A Teachable Moment

This is home, where chaos is the norm. Well not really. I spend a lot of time getting things in order and in my opinion Liam and Guinnie and Precious spend their time getting my attention.

This morning I was out looking at trees and Liam wasn’t invited. He peed on my boots – which I had put out but not on. Guinnie gets all the dog beds, stray shoes, well, they become stray, shirts etc out into the hall or in the dog yard. Often then that allows Liam to pee on them. They are a team.

I spend a lot of my time talking to people about animals, their animals and the scope of the woo-woo animal mind. I listen to animals, I listen to people. What difference I notice is the dogs and cats I communicate with are more general thinkers. They tend to see larger pictures even if they are discomfited in some way by the circumstances they find themselves in. That’s a big difference in style and substance from people, who from what I hear, are often taking everything personally. Including the animals they live with.

In my experience animals don’t see themselves as victims of their fate, that would be taking it personally, as if they’d done something to cause it. They look out at their environment and see it for what it is. They may not like it, they may love it, they may get attached to it either way, but they don’t eat themselves up with guilt about it. When an animal attacks itself they are usually reacting to stress in their environment, not beating up on themselves.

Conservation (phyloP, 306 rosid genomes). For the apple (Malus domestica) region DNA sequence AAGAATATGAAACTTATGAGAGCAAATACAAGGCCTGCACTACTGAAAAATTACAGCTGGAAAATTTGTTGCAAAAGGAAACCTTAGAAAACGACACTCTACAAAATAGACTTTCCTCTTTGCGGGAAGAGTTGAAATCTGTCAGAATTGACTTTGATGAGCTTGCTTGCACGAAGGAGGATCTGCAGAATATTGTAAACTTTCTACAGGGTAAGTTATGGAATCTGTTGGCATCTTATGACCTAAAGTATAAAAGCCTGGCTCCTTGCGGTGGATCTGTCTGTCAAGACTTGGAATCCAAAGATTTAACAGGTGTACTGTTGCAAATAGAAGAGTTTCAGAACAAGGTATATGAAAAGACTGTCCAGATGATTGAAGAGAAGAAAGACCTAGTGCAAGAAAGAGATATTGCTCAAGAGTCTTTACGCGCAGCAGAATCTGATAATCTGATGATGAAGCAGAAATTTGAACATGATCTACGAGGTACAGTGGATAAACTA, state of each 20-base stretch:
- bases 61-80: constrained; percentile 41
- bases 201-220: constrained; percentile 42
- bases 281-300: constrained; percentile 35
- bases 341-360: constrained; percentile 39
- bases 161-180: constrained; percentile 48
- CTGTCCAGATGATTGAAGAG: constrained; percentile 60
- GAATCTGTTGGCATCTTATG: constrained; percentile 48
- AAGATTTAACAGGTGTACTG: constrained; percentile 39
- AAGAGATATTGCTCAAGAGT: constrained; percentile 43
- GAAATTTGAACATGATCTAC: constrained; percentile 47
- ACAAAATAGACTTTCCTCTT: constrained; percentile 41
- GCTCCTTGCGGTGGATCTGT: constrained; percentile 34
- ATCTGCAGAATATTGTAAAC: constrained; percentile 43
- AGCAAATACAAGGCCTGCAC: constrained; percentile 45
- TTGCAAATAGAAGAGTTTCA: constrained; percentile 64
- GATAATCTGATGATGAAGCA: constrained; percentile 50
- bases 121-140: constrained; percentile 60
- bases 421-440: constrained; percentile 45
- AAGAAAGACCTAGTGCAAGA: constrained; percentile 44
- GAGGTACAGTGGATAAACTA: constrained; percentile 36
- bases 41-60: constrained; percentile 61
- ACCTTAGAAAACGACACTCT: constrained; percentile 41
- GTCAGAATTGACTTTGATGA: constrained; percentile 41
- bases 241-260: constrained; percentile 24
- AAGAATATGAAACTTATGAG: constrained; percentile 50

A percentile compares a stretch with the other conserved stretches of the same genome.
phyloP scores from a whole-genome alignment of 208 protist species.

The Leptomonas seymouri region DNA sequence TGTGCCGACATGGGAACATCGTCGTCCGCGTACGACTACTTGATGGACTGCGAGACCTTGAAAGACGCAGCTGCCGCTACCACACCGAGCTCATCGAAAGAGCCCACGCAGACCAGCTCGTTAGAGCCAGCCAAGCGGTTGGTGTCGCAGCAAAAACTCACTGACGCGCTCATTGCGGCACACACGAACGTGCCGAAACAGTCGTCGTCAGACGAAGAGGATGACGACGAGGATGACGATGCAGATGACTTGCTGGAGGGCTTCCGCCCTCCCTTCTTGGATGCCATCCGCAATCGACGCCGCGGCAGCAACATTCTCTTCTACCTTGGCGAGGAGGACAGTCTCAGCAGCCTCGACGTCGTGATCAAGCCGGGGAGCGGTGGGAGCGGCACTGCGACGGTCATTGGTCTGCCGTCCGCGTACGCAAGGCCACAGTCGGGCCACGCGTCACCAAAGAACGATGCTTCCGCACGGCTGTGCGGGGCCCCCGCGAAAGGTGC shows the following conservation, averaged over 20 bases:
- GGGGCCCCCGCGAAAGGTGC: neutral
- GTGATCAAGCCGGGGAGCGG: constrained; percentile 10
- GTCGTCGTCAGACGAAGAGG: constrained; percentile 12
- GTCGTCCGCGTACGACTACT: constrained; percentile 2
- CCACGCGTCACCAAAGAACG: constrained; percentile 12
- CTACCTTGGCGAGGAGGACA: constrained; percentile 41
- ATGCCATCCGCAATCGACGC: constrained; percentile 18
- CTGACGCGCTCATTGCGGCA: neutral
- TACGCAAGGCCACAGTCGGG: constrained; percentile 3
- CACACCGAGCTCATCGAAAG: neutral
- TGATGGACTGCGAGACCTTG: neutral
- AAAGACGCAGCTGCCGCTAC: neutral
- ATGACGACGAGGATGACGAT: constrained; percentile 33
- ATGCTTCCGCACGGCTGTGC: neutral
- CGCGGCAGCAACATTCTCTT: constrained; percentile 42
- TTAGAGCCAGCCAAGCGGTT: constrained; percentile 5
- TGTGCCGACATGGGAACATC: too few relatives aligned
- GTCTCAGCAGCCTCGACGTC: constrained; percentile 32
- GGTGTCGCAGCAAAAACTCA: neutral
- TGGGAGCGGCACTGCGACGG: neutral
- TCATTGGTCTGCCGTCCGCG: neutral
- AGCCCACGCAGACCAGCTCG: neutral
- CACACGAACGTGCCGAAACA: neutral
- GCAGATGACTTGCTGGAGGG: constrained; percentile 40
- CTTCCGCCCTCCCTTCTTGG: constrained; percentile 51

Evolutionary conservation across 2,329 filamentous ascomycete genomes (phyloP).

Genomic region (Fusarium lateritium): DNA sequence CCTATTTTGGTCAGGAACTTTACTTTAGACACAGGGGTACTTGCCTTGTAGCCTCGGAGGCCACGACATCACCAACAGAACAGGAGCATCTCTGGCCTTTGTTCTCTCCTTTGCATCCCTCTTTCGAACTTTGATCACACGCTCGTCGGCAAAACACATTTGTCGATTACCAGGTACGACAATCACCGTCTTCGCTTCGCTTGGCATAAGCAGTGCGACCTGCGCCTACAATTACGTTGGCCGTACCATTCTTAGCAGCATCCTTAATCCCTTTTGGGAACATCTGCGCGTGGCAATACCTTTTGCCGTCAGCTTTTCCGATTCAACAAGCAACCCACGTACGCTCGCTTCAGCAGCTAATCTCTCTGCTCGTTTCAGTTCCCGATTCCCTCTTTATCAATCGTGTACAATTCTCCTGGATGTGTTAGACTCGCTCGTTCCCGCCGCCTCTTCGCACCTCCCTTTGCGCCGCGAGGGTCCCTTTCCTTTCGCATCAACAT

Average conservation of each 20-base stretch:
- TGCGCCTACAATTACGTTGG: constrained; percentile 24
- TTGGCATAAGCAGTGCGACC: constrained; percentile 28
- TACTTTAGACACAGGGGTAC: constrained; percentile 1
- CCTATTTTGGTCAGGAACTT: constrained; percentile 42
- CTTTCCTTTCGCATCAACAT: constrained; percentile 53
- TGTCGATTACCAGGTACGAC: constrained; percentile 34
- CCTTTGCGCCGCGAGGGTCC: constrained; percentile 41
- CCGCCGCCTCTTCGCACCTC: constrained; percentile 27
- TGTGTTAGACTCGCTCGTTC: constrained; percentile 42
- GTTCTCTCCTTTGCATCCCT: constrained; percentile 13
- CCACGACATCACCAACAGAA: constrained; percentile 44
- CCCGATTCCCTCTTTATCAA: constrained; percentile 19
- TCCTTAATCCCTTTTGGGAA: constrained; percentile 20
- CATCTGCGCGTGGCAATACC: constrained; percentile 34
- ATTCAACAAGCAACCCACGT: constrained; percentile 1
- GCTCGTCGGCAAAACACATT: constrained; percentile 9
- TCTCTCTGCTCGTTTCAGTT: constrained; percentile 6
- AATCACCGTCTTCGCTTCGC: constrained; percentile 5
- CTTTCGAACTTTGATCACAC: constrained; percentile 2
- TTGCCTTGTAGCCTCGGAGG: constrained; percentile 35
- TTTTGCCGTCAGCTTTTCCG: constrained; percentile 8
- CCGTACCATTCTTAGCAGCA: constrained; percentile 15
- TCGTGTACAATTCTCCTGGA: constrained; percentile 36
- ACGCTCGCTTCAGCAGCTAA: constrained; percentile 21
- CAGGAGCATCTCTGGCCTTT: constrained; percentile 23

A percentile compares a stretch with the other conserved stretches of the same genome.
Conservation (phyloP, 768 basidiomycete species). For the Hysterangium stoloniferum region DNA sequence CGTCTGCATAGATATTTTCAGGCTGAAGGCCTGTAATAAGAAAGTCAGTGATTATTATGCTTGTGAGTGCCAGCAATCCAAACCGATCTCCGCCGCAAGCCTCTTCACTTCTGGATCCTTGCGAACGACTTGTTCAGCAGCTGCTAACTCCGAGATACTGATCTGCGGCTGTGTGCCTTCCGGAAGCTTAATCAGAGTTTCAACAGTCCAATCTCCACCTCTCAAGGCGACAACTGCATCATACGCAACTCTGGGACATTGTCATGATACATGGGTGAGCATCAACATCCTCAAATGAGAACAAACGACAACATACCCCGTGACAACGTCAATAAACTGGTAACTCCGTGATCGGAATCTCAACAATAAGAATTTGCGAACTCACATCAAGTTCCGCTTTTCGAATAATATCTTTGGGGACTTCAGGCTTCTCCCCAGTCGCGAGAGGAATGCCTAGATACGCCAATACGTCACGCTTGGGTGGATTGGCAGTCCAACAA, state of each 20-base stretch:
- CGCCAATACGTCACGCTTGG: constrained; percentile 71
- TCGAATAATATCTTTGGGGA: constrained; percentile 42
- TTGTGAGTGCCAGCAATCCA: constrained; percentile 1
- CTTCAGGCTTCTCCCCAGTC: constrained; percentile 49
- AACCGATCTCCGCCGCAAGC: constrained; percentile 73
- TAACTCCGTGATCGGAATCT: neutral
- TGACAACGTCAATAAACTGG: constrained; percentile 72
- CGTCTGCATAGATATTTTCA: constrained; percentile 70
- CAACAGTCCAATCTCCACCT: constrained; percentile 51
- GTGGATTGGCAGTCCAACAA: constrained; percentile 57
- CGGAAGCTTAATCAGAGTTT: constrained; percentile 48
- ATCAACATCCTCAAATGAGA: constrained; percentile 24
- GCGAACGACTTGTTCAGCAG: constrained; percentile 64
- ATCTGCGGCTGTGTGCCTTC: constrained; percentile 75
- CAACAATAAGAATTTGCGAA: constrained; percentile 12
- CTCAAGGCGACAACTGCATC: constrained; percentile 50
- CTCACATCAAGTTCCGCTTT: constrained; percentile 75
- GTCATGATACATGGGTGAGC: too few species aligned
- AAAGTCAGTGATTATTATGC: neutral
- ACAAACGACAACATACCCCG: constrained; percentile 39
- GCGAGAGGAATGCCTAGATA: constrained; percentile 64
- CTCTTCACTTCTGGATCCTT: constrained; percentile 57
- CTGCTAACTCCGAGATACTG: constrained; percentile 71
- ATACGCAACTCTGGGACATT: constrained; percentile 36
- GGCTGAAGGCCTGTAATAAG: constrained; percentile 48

In my household of intense, over-mental humans the animals work hard to keep us distracted from grinding away at our thoughtful inhibitions that keep us away from the really important task of connecting with the world. They see our intellectual grinding as cause of distress, and they do their best to help us.

Sitting on my lap as I write is Pachi who has tried many times to take over this blog.

She has spent her finest hours making sure I do things on my own without the help of the vase or the bell, that pesky cup or the ridiculously overpriced sofa. She is a master of the moment. Now nearly seventeen, weighing under five pounds (her top weight was 5 pounds 7 ounces) with hips that I know are stiff has flown out the door, risen on her two legs to challenge the two stray male cats who have been hanging around. I had to run after and suffer scratches meant for the Toms to bring her around to my sensibility – I will never convince her to be anything other than who she is.

So when you call me to talk to an animal, don’t think they’ll roll over and do as you ask. They’ll have a lot to say, but “yes ma’m” is unlikely. In the course of their lives they’ve learned and seen a lot. They appreciate love and everything you do, and, as Precious is doing right now tearing around the wool chair that looks like a jungle-gym, they most want to remind you to be here now. In that they are like bells we don’t have to ring, they remind us of the loftier goals we talk about and need help maintaining.


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